Abigail Spanberger won’t take money from corporate political action committees but will from ideological political action committees because the issue PACs have their position statements on their web pages.
Spanberger said that Friday to a business organization that donates no political money, Virginia FREE, but there were plenty of big donors or their representatives in the room. Jeff Schapiro of the Richmond Times-Dispatch was there but didn’t really cover her remarks, other than to note she didn’t mention President Donald Trump (so he kindly did that for her.)
Continuing an argument I have made before, Spanberger’s careful tiptoe through this minefield is additional evidence of the powerful corrupting nature of our campaign finance system. She tried to put a nice spin on her position that business money is too tainted to accept, blaming that in large part on voter perception. When “face to face with voters” she hears that in Virginia corporate money has too much influence.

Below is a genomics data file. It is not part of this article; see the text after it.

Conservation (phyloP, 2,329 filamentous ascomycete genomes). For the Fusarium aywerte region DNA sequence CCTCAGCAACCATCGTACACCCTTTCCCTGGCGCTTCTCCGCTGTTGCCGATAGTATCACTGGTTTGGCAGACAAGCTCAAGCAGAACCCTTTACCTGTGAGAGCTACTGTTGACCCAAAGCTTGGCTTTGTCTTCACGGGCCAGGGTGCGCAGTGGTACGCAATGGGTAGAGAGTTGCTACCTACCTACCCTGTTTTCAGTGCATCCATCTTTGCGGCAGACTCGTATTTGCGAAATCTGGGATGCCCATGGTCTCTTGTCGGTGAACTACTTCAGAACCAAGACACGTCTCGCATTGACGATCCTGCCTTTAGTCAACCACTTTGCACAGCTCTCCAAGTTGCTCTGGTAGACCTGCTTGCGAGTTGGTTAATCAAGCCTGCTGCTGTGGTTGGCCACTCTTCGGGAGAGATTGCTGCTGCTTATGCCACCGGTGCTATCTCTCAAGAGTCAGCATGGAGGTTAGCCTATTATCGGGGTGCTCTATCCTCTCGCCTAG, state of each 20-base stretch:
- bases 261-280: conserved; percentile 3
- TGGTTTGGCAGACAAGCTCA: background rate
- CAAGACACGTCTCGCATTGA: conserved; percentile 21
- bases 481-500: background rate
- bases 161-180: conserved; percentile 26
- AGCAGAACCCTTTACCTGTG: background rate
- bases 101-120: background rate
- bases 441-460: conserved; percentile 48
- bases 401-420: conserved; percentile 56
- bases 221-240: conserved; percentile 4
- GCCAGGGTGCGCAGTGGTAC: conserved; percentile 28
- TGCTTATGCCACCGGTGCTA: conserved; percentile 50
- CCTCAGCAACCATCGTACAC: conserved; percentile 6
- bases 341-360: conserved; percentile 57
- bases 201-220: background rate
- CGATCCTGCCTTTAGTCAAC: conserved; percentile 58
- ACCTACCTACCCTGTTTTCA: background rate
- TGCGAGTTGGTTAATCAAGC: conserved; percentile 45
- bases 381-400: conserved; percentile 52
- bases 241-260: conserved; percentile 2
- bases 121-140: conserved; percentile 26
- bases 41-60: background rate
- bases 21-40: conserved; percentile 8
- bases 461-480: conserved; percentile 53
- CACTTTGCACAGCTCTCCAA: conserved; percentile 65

Here is what she says on her campaign web page: “As we’ve increasingly dealt with the effects of special interests in campaign finance, it’s important that all elected officials take a stand against letting a small group of funders influence our elections. And because my commitment to campaign finance reform starts now, with my campaign, I will not accept any corporate PAC donations.”
Federal election rules have caps on donations that reformers at the Virginia state level can only dream about. Corporations cannot write checks directly but must set up political action committees collecting funds from employees using the same strict limits. She is probably correct however that the average voter has no clue about that.
In response to a line of questions from Virginia FREE director Chris Saxman she said hers was really a “a pro-business stance” because it allows her to meet with business leaders and lobbyists with no talk of money. It’s “taken off the table.”
But then Saxman asked her about all the groups she does take money from. Business PACs are only a subset of the giving world. Special interests abound on all sides. That’s when she said a big difference is those groups have their agendas on full and open display, but with a company “I can’t go to their website and see what those priorities are.”